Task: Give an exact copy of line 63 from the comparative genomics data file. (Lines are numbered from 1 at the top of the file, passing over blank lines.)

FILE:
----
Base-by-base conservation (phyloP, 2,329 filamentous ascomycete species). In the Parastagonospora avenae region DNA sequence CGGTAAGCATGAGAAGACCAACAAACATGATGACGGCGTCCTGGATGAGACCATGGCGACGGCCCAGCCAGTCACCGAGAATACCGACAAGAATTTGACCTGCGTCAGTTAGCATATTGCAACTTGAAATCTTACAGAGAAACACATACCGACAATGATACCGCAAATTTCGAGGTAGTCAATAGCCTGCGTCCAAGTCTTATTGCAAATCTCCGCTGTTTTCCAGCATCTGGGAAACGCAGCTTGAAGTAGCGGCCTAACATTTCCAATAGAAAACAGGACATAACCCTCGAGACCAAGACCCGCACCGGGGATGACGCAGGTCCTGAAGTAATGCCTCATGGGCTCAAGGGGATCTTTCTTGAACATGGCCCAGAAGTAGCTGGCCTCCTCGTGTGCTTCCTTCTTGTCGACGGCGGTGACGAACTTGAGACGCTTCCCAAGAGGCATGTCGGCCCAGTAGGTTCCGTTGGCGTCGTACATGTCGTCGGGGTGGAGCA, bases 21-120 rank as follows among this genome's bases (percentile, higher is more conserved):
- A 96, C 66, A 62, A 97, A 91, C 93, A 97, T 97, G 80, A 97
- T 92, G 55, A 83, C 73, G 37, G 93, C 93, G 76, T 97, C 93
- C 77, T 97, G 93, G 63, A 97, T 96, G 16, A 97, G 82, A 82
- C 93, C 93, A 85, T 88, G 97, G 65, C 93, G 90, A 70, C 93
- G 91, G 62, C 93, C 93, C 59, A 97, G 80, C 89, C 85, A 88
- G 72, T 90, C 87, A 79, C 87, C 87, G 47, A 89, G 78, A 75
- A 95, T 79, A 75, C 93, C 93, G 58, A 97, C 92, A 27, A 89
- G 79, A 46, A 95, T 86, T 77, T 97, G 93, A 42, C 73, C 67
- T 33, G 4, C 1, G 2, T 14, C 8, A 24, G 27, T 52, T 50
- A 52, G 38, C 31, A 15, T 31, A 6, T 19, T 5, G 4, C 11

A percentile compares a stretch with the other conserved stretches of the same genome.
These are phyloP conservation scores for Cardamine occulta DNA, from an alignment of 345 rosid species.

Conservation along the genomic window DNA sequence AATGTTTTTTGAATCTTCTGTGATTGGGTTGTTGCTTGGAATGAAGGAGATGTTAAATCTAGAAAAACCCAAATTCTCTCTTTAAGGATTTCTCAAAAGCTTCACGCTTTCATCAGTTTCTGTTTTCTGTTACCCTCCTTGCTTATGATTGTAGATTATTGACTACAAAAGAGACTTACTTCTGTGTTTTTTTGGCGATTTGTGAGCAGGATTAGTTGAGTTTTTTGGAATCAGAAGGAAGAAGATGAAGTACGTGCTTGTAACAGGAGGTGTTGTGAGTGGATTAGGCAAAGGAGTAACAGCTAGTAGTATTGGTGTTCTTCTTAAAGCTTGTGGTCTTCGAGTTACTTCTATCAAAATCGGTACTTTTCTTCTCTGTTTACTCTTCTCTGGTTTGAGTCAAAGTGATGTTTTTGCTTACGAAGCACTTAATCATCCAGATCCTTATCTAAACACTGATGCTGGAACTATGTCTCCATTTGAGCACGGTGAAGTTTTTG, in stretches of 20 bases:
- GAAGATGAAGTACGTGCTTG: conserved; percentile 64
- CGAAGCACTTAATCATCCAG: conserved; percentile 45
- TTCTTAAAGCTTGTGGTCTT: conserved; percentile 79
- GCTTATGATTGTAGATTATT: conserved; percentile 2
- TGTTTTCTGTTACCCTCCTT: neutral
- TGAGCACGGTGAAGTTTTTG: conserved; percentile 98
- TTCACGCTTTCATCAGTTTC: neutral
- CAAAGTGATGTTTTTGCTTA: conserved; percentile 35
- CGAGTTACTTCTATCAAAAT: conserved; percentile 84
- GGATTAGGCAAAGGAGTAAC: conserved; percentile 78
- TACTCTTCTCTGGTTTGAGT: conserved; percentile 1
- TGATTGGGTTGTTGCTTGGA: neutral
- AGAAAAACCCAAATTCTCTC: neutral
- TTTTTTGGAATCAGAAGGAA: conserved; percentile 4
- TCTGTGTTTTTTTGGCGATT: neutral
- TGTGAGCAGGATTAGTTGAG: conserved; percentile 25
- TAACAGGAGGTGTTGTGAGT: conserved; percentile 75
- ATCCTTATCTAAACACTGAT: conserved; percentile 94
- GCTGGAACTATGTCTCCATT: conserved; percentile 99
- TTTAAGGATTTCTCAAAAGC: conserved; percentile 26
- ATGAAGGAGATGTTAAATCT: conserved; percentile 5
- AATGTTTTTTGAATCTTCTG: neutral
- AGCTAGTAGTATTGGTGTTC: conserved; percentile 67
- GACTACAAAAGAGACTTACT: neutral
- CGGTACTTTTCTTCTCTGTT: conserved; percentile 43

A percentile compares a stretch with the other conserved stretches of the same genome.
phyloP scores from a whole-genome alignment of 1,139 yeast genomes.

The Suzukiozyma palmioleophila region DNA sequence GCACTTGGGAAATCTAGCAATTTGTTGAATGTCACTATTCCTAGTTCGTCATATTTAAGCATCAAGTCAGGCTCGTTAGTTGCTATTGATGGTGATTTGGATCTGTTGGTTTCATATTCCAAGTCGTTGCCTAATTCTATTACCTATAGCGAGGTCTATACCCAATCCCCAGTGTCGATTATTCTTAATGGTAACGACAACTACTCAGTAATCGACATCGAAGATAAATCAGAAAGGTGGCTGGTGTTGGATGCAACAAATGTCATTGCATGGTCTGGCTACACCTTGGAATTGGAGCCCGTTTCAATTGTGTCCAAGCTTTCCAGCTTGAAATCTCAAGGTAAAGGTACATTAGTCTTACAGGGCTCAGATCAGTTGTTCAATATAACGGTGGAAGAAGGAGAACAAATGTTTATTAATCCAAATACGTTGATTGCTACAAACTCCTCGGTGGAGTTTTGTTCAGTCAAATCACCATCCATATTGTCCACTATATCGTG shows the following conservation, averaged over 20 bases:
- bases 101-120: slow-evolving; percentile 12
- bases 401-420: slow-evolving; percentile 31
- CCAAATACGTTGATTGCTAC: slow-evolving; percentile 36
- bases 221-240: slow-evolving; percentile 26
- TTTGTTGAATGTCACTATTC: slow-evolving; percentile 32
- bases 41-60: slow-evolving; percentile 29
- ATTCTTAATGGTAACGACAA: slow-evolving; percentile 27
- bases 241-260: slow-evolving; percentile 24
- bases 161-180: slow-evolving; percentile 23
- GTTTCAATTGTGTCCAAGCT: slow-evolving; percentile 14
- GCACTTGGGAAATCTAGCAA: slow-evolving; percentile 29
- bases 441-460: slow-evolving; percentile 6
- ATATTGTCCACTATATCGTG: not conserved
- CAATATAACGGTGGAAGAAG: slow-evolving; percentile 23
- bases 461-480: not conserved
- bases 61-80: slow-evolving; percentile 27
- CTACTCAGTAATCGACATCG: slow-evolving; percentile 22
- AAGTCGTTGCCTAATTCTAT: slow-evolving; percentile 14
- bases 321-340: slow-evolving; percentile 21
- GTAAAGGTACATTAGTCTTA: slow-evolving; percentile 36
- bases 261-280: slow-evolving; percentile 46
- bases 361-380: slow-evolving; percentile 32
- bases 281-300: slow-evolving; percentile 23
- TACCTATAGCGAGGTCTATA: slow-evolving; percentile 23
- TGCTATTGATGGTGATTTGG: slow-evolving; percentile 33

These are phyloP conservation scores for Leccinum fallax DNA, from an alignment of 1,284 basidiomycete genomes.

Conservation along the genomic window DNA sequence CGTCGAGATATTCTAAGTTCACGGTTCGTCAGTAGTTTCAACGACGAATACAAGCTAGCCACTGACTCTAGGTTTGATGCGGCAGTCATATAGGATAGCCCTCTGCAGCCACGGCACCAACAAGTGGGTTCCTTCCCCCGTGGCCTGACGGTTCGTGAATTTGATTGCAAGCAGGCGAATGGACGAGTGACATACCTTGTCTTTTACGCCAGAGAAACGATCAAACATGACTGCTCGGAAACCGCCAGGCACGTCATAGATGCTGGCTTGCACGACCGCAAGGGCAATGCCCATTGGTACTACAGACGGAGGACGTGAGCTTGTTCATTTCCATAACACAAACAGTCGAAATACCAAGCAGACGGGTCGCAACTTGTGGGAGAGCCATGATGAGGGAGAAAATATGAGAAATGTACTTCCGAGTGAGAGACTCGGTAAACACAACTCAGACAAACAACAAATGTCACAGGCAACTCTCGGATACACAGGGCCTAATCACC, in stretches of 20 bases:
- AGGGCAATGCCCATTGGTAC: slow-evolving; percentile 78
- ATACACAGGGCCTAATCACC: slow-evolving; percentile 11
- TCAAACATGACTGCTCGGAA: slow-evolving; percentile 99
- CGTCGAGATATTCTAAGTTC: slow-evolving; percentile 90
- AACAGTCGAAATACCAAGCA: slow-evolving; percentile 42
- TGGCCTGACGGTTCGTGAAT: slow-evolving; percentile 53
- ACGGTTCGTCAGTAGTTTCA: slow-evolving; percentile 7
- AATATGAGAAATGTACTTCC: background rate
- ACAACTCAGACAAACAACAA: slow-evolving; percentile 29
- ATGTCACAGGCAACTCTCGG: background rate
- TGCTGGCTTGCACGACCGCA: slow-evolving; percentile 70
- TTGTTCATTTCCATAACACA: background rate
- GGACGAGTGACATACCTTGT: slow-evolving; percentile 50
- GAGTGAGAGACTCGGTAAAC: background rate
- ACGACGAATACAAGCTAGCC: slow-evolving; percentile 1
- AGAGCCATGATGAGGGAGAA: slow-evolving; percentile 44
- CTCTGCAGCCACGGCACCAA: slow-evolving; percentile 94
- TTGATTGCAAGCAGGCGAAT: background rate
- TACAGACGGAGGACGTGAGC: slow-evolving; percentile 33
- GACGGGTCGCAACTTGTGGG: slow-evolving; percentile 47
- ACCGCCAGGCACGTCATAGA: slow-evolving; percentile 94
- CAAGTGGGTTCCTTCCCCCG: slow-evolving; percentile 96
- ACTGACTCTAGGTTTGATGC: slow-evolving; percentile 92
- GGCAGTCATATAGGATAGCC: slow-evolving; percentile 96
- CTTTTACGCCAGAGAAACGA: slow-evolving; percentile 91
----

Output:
- bases 261-280: slow-evolving; percentile 46